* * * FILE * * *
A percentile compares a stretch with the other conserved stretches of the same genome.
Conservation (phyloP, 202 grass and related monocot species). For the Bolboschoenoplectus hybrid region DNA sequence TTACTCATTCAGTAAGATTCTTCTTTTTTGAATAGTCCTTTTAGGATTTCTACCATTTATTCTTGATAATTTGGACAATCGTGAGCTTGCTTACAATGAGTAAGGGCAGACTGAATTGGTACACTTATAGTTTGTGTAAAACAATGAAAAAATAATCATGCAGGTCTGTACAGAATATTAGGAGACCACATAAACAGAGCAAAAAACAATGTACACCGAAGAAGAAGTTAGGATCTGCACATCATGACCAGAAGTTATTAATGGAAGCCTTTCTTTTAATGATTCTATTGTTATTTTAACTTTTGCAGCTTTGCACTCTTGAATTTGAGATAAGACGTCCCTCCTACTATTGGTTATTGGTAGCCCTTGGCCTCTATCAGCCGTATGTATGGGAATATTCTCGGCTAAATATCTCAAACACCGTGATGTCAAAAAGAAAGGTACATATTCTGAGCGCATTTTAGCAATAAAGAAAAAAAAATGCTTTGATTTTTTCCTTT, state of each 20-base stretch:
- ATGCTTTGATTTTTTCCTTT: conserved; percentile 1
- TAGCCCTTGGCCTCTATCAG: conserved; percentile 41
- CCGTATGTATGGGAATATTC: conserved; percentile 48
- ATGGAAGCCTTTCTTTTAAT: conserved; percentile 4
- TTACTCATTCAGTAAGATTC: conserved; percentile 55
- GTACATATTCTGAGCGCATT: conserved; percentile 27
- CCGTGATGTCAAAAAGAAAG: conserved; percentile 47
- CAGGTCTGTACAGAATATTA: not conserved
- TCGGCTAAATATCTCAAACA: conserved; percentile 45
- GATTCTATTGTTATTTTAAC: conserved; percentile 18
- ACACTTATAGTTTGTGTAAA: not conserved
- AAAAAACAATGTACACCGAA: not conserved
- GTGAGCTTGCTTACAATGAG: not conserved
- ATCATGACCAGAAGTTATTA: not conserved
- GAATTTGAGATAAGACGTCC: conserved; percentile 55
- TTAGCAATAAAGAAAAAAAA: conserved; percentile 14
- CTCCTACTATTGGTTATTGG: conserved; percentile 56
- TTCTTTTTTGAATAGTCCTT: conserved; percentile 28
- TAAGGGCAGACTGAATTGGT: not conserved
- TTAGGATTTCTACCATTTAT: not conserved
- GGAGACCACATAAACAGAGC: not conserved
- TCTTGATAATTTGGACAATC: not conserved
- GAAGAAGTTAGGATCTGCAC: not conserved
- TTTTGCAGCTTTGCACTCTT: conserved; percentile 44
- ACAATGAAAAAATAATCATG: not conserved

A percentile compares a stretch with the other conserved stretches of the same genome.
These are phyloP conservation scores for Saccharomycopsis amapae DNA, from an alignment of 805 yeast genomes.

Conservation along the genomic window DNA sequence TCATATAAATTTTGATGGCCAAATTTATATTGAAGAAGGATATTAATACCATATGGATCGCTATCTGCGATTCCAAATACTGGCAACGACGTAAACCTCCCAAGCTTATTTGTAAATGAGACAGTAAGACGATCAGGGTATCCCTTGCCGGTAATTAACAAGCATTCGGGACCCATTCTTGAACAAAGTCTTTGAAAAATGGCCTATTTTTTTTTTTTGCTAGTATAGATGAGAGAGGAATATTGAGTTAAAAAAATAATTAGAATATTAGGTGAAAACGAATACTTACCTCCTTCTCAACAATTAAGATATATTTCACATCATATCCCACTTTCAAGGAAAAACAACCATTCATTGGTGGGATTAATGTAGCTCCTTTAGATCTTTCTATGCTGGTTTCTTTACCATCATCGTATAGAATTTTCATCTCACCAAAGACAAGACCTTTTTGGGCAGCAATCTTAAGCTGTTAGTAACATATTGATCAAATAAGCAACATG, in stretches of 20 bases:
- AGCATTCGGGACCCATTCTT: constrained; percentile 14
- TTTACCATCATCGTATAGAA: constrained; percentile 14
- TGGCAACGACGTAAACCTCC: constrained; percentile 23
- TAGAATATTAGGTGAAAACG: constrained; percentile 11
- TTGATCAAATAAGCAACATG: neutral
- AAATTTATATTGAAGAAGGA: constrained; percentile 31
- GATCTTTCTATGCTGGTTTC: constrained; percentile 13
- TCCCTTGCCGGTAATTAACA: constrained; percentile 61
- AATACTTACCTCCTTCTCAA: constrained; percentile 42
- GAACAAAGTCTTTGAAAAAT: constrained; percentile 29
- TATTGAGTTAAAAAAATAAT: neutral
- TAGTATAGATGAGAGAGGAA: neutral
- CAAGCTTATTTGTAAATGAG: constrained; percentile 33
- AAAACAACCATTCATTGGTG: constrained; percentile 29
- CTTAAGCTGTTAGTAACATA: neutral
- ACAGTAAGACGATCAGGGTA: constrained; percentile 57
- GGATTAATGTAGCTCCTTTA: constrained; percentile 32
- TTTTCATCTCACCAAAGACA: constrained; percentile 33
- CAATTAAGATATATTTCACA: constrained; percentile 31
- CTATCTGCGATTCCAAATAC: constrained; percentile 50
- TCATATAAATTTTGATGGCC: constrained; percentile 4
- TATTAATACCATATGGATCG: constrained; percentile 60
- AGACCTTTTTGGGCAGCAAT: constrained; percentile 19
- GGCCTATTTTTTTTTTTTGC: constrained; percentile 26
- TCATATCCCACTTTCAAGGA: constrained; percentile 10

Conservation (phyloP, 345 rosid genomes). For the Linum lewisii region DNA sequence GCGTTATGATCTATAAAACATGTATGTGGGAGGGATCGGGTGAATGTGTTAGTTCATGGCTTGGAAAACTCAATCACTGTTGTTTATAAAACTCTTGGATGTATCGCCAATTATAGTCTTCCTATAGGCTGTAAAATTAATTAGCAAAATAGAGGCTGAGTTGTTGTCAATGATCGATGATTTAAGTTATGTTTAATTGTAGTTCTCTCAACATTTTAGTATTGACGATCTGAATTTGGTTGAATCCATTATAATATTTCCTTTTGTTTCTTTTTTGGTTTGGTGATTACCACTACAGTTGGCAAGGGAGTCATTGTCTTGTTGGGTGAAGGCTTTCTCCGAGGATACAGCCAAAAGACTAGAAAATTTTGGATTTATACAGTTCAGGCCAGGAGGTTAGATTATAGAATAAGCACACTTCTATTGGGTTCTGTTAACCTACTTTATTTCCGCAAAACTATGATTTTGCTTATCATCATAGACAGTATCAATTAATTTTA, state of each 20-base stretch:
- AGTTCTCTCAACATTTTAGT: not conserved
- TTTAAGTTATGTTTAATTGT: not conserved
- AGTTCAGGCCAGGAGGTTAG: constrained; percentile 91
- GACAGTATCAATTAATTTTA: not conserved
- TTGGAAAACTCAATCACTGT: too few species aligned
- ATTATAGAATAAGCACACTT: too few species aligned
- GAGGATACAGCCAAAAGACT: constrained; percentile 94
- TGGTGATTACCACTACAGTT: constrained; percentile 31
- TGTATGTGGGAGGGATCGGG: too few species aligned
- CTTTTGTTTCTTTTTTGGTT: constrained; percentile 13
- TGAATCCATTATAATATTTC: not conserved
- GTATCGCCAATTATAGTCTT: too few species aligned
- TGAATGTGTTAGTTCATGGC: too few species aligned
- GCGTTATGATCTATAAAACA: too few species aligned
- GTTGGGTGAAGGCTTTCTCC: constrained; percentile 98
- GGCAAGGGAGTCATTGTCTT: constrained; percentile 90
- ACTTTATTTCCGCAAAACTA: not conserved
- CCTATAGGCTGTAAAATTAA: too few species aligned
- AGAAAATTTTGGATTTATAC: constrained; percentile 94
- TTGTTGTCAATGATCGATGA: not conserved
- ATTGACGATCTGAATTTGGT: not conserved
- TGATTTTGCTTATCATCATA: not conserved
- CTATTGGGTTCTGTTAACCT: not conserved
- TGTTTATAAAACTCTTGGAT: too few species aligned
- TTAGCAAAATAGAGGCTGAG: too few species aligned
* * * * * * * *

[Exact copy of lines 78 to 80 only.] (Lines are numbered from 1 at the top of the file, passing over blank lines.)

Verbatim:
- TGATTTTGCTTATCATCATA: not conserved
- CTATTGGGTTCTGTTAACCT: not conserved
- TGTTTATAAAACTCTTGGAT: too few species aligned